Author's Note: This is a special entry. This movie concerns a band that never actually existed. This type of film has a small but interesting canon, including Eddie and the Cruisers, Almost Famous, Spinal Tap, and That Thing You Do. The Commitments is the head of the class.
A high school acquaintance once told me that the best bands in the world could very likely never be heard of by the masses. He didn’t expand on this comment, but I assume he meant that there were many bands who formed, were absolutely wonderful, and for some reason broke up or faded away before even recording a note, let alone getting signed to a label. The Commitments is a movie about that very thing.
And I’m sorry if that ruins any suspense, but that’s exactly what makes this movie so refreshing. It’s not the typical retread of A Star Is Born. We don’t have to put up with any rise, fall, and triumphant return.
Jimmy Rabbit is an indefatigable motor-mouthed make-it-happen sort of fellow who still lives with his family. He gets it in his head to form a band, Lou Pearlman style. One of his musician friends, ruminating on his credentials in music, mentions that he was into Frankie Goes To Hollywood before anyone else. Is this really a ringing endorsement?! We’ll never know why the writer of this film chose that band as a touchstone, and probably never should. This scene is redeemed by a very funny discussion of potential band names, musicians who have died prematurely, and influences.
So, against his Elvis-loving Dad’s (played by Lt. O’Brien from Star Trek: Deep Space Nine) wishes, Jimmy starts holding auditions for the band. This scene tickles the funny bone. Eventually he has the makings of a band, including a sax man who claims to have played with a plethora of Motown legends, a bespectacled drummer, and a gregarious singer whom we have seen in an earlier scene, singing drunk at a wedding.
The band, now reaching E-Street Band / Parliament / Talking Heads-circa-1984 size, also adds three hot female back up singers. This is nice, but other than a frankly strange plot involving the sax player sleeping with all three of them, we don’t get much time with the ladies. In fact, there are so many characters in the movie, you tend to come away feeling as though you don’t know any of them well.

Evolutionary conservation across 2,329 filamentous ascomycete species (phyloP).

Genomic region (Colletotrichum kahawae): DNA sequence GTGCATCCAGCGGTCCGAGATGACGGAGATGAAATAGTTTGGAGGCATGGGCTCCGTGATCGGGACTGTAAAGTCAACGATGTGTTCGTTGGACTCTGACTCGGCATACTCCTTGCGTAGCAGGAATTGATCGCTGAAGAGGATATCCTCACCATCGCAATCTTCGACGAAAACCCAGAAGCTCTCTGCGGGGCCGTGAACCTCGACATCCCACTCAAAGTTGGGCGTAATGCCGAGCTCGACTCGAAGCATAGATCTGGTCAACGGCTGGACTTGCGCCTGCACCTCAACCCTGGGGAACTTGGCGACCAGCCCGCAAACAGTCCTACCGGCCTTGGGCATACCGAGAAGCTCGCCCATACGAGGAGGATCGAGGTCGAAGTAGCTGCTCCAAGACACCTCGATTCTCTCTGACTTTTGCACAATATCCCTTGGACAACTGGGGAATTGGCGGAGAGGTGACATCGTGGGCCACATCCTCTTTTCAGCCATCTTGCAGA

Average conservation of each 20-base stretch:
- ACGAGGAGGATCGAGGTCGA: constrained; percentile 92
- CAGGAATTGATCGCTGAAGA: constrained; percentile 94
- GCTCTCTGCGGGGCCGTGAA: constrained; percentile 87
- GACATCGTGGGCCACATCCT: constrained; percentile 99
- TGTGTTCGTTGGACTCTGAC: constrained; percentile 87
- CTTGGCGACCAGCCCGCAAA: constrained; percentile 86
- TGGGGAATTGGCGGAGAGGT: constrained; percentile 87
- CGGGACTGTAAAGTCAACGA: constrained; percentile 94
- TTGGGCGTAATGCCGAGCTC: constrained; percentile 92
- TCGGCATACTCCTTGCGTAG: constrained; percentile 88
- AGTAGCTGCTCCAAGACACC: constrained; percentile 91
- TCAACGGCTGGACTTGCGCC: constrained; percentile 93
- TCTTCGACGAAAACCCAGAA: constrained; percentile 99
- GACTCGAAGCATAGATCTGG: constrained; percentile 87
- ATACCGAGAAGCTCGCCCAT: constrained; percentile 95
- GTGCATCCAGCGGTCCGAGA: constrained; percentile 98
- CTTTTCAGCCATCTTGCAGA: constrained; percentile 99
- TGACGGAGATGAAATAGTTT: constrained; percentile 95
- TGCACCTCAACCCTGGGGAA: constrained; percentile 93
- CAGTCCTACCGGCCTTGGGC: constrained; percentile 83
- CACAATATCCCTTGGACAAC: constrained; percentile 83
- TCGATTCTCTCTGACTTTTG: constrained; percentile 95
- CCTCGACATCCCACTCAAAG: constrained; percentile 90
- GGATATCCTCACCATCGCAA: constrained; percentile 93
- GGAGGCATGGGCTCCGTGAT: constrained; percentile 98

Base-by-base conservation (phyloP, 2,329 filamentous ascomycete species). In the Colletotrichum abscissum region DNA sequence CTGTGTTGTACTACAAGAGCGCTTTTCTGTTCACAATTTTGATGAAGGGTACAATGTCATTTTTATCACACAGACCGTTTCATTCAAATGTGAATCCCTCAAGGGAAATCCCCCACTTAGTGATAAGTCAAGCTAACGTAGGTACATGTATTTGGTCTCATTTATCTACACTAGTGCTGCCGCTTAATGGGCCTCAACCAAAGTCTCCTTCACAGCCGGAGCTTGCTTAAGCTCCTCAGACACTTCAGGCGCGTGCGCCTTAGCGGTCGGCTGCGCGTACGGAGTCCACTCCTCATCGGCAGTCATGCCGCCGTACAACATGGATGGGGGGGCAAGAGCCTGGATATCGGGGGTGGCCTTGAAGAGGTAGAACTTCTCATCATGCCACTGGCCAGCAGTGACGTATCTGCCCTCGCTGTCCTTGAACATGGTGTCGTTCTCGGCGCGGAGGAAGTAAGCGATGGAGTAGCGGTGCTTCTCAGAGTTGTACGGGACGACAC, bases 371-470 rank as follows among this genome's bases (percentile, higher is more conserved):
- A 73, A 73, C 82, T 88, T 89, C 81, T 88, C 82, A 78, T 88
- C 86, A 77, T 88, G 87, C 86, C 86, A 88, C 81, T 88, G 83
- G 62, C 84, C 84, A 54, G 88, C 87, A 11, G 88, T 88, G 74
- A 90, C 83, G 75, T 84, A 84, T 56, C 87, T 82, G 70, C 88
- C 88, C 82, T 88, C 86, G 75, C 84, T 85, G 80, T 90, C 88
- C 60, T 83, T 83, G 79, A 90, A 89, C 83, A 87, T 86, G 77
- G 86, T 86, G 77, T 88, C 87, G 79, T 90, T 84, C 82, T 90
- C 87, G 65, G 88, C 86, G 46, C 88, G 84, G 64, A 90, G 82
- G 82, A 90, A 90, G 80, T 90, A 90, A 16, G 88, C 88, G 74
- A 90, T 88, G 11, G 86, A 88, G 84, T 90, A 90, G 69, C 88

Anyway, the band begins practicing various soul, funk, and blues classics, but it’s not until they’re all taking the bus home and begin singing together that their sounds starts to gel. I must point out here that this scene predates the much-ballyhooed singing-Tiny Dancer-on-a-bus scene in Almost Famous by nearly 10 years. Shame on you Cameron Crowe! So the band gets good, gets a couple of gigs and things look great.
But inner turmoil begins to pull at them. This is very cool to see, as the contrast between their onstage harmony and off-stage bickering is very stark. It goes a small way to answering the pained questions of every fan who has seen his or her favorite band buckle under the pressure of interpersonal relations, even though the music they make together is so wonderful. Fleetwood Mac fans, I’m thinking of you here.
So the band breaks up after a particularly transcendent gig, and a particularly nasty backstage melee, and the movie ends Fast Times At Ridgemont high style, as we learn what happened to each member after.
The guy that plays Jimmy Rabbit is a poor man’s Jude Law. Discuss.
Look for Glen Hansard (of Once fame) as guitar player Outspan Foster.
There’s a frighteningly long extended close-up of the lead singer’s face in their wonderful version of Otis Redding’s Try A Little Tenderness. Watch out for this. You may want to have a magazine ready to look at when you become nauseous.
Overall, a worthwhile film for your average music fan, and the soundtrack is probably worth the purchase too.